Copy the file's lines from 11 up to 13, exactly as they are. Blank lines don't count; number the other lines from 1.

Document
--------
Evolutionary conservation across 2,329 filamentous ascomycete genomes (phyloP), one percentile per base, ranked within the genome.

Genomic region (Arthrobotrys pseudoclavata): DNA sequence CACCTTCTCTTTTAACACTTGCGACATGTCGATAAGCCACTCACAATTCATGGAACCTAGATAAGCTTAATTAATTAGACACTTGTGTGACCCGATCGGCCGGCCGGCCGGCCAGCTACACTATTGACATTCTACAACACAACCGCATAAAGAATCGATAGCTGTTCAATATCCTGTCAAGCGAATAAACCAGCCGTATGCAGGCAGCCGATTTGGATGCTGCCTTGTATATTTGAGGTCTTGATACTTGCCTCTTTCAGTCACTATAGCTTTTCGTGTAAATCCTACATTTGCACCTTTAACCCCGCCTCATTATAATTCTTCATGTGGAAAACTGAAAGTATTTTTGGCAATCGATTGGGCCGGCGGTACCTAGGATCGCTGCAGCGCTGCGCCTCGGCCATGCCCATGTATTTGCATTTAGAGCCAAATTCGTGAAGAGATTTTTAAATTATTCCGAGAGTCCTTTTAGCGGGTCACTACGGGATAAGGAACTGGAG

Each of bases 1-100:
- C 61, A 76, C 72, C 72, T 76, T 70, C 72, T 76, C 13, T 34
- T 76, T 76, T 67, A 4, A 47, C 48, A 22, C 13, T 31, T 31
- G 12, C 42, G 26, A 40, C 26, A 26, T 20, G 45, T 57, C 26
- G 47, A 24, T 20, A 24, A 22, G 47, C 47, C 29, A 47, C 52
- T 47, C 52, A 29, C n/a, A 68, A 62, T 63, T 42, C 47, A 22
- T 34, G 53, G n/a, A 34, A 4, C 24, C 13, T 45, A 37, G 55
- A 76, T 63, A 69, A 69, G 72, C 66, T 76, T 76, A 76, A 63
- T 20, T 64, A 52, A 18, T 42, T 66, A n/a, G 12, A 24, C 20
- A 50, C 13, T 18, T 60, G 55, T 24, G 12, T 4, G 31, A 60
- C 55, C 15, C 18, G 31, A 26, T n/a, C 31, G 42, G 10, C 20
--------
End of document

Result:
- T 20, T 64, A 52, A 18, T 42, T 66, A n/a, G 12, A 24, C 20
- A 50, C 13, T 18, T 60, G 55, T 24, G 12, T 4, G 31, A 60
- C 55, C 15, C 18, G 31, A 26, T n/a, C 31, G 42, G 10, C 20